1. ## Question #2: Prime

Adapt the proof of Theorem 1.5.9 to prove:

Theorem 1.5.9 - There is an infinit number of primes.

(a) There is an infinite number of primes of the form 4n + 3.

(b) There is an infinite number of primes of the form 6n + 5.

2. ## Dirichlet's theorem on arithmetic progressions

Use Dirichlet's theorem on arithmetic progressions.
This website should tell you all you need to know

Dirichlet's theorem on arithmetic progressions - Wikipedia, the free encyclopedia

3. Thanks, that helped alot. Another question. Is there another way to show a number is prime other than just being divisible by another number.

4. yes there is, using modular arithmetic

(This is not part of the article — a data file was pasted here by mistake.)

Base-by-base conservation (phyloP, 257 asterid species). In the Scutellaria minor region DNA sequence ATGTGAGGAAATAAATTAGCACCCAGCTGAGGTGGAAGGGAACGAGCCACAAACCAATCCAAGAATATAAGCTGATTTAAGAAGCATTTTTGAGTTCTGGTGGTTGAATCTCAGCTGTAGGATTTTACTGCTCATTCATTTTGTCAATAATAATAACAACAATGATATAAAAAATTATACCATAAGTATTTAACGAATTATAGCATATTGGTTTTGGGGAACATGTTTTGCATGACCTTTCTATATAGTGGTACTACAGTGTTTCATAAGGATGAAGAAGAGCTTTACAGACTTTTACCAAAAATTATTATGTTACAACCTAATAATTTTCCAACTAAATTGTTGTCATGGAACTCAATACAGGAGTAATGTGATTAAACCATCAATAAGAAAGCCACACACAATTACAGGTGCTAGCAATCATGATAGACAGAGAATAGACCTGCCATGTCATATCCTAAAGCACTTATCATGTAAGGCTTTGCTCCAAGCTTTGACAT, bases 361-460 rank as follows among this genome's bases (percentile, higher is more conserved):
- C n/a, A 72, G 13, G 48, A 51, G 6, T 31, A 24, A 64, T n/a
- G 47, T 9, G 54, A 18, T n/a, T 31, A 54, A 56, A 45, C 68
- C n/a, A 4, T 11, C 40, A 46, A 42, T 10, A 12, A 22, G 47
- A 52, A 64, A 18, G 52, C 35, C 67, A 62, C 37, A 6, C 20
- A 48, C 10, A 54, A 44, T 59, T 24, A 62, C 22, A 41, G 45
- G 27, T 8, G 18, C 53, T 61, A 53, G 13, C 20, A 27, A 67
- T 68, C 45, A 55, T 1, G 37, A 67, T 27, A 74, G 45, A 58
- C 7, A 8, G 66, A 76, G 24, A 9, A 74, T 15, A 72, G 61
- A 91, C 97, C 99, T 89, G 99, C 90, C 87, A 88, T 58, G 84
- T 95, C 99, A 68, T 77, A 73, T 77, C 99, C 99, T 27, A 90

Wilson's Theorem states that (p-1)! = -1 mod p if and only if p i prime

also using fermat's little theorem if a^(n-1) = 1 mod n, then n is said to have a strong probability of being prime.

5. Can I have an example using the number 301.

6. Using Dirichlet's theorem is complete overkill here.

Originally Posted by Mel
(a) There is an infinite number of primes of the form 4n + 3.
Assume there are fininitely many prime of that form $\displaystyle p_1,...,p_n$.
Let $\displaystyle N = 4(p_1\cdot .... \cdot p_n) - 1$.
This odd number can be factored into prime divisors.
It cannot be that each prime divisor has form $\displaystyle 4k+1$ because the product of numbers of the form $\displaystyle 4k+1$ still has the form $\displaystyle 4k+1$. Therefore, there must be a prime divisor of the form $\displaystyle 4k+3$. Thus, $\displaystyle N$ be divisible by one of $\displaystyle p_1,...,p_n$. But that implies $\displaystyle p_i | 1$ for $\displaystyle 1\leq i \leq n$. And this is impossible.

(b) There is an infinite number of primes of the form 6n + 5.
I think this is similar to the one above. Try modifing the proof.